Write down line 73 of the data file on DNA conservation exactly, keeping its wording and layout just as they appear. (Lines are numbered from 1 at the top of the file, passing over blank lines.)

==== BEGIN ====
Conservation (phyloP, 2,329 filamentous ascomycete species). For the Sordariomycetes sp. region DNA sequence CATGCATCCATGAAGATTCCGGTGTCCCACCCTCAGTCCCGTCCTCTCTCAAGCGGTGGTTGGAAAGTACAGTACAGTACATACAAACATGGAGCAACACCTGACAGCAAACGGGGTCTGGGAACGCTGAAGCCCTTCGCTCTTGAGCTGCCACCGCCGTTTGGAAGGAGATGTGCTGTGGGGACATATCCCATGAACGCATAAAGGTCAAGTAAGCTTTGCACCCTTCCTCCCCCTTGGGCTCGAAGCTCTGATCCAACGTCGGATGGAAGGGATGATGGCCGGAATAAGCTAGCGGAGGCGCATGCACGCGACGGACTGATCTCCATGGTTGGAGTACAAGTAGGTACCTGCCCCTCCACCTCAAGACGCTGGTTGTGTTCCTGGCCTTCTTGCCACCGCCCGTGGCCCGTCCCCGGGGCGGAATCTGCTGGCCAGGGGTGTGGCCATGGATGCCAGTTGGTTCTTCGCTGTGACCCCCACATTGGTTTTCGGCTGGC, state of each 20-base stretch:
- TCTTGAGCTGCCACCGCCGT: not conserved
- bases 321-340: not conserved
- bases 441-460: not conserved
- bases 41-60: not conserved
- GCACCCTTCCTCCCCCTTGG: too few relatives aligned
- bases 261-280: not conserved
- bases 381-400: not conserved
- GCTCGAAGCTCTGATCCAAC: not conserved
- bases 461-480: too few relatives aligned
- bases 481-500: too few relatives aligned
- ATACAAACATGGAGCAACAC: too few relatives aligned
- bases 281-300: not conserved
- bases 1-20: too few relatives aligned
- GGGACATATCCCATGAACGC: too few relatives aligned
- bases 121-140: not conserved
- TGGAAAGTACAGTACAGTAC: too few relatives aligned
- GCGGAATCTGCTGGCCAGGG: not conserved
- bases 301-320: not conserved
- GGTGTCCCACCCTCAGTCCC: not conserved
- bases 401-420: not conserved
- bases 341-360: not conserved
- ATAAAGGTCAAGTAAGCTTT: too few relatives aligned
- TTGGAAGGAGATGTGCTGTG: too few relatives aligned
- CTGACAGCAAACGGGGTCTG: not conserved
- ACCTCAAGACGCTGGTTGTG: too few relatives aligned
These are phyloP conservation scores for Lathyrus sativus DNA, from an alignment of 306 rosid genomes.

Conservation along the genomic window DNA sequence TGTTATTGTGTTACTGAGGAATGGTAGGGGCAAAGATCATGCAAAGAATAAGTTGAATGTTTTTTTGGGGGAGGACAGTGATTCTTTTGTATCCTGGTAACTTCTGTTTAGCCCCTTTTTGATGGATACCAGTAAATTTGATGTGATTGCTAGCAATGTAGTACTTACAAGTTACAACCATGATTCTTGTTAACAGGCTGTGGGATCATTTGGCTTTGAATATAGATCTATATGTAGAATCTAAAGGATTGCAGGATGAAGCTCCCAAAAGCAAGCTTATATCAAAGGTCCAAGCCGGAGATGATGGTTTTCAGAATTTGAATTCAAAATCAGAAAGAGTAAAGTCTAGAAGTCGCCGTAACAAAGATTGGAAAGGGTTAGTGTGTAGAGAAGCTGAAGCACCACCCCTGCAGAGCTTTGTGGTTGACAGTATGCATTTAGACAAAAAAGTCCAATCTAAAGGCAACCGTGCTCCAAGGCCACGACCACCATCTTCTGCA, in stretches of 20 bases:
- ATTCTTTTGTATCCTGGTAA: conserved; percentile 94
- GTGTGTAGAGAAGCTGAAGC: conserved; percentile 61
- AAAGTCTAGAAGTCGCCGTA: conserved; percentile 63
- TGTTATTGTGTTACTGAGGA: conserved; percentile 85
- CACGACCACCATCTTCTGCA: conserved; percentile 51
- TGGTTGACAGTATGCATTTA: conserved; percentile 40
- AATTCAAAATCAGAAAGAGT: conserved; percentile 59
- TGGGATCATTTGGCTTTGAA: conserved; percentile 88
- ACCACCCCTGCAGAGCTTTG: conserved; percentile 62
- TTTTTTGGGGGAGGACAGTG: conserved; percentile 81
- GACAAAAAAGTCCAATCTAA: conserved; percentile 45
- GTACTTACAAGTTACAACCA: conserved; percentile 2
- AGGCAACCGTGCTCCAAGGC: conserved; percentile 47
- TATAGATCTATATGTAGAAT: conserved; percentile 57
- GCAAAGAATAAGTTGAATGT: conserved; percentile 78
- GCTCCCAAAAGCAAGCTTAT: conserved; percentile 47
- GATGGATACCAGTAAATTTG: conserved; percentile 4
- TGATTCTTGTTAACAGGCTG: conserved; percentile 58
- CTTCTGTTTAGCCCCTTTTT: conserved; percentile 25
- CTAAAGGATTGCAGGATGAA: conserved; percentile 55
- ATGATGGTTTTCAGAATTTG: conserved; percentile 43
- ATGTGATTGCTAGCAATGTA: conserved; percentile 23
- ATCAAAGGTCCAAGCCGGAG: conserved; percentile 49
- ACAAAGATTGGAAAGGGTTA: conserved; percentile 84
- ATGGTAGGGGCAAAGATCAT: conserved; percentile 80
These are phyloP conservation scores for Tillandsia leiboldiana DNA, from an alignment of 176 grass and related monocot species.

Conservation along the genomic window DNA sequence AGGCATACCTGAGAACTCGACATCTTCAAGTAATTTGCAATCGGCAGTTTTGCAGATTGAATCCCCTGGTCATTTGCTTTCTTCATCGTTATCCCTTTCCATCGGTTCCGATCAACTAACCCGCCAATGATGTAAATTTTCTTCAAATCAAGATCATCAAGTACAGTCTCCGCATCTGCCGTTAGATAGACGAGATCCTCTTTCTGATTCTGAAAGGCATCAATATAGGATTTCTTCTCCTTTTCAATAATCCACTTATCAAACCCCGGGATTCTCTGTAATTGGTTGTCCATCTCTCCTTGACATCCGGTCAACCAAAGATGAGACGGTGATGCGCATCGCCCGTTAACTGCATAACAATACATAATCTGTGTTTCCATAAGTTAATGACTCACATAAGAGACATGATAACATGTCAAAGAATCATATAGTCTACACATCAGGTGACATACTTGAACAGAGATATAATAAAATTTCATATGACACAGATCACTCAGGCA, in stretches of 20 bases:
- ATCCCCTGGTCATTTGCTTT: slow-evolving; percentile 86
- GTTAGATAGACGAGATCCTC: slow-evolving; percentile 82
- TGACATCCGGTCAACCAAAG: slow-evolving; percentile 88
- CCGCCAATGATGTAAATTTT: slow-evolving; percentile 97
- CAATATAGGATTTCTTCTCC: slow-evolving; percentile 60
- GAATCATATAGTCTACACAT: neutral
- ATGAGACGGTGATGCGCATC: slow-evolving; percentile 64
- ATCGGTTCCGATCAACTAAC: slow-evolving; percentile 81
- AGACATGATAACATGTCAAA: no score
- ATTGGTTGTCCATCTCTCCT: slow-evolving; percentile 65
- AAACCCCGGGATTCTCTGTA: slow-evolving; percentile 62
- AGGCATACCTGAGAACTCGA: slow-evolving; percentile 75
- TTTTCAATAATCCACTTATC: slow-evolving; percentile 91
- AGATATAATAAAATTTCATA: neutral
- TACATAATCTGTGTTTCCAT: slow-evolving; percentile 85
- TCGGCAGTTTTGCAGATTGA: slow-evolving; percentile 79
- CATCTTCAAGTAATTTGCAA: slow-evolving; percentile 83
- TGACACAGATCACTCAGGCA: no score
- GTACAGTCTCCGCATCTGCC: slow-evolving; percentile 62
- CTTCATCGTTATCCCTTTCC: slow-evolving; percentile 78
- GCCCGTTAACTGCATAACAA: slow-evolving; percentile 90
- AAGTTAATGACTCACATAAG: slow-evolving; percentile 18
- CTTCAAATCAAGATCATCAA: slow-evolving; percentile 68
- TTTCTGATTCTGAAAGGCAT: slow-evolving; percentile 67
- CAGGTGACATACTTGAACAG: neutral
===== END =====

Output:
- TGACACAGATCACTCAGGCA: no score